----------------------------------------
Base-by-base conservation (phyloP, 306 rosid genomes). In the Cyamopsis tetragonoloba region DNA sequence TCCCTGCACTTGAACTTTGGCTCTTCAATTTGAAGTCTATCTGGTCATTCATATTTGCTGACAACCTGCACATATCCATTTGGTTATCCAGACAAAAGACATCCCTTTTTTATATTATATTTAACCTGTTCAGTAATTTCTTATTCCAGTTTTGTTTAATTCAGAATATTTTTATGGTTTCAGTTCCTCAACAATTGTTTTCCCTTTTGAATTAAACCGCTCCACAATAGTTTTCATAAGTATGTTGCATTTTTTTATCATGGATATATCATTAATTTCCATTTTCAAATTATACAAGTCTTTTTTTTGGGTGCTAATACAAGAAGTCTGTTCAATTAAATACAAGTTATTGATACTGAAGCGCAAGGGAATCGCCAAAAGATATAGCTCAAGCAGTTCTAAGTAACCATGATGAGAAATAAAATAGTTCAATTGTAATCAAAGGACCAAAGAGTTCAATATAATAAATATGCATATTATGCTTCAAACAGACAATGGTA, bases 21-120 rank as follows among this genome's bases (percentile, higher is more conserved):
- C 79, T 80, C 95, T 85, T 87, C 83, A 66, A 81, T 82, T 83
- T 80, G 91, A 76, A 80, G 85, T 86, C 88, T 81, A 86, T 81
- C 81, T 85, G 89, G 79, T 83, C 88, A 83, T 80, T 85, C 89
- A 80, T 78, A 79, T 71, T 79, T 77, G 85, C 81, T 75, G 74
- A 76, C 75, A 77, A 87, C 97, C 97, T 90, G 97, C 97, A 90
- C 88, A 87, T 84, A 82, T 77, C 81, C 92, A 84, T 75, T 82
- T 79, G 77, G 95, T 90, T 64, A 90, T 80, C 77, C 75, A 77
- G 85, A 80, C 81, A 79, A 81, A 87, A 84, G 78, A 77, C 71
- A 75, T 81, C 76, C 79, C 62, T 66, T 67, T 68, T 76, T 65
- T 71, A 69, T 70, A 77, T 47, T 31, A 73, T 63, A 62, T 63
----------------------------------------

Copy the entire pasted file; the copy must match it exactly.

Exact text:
Base-by-base conservation (phyloP, 306 rosid genomes). In the Cyamopsis tetragonoloba region DNA sequence TCCCTGCACTTGAACTTTGGCTCTTCAATTTGAAGTCTATCTGGTCATTCATATTTGCTGACAACCTGCACATATCCATTTGGTTATCCAGACAAAAGACATCCCTTTTTTATATTATATTTAACCTGTTCAGTAATTTCTTATTCCAGTTTTGTTTAATTCAGAATATTTTTATGGTTTCAGTTCCTCAACAATTGTTTTCCCTTTTGAATTAAACCGCTCCACAATAGTTTTCATAAGTATGTTGCATTTTTTTATCATGGATATATCATTAATTTCCATTTTCAAATTATACAAGTCTTTTTTTTGGGTGCTAATACAAGAAGTCTGTTCAATTAAATACAAGTTATTGATACTGAAGCGCAAGGGAATCGCCAAAAGATATAGCTCAAGCAGTTCTAAGTAACCATGATGAGAAATAAAATAGTTCAATTGTAATCAAAGGACCAAAGAGTTCAATATAATAAATATGCATATTATGCTTCAAACAGACAATGGTA, bases 21-120 rank as follows among this genome's bases (percentile, higher is more conserved):
- C 79, T 80, C 95, T 85, T 87, C 83, A 66, A 81, T 82, T 83
- T 80, G 91, A 76, A 80, G 85, T 86, C 88, T 81, A 86, T 81
- C 81, T 85, G 89, G 79, T 83, C 88, A 83, T 80, T 85, C 89
- A 80, T 78, A 79, T 71, T 79, T 77, G 85, C 81, T 75, G 74
- A 76, C 75, A 77, A 87, C 97, C 97, T 90, G 97, C 97, A 90
- C 88, A 87, T 84, A 82, T 77, C 81, C 92, A 84, T 75, T 82
- T 79, G 77, G 95, T 90, T 64, A 90, T 80, C 77, C 75, A 77
- G 85, A 80, C 81, A 79, A 81, A 87, A 84, G 78, A 77, C 71
- A 75, T 81, C 76, C 79, C 62, T 66, T 67, T 68, T 76, T 65
- T 71, A 69, T 70, A 77, T 47, T 31, A 73, T 63, A 62, T 63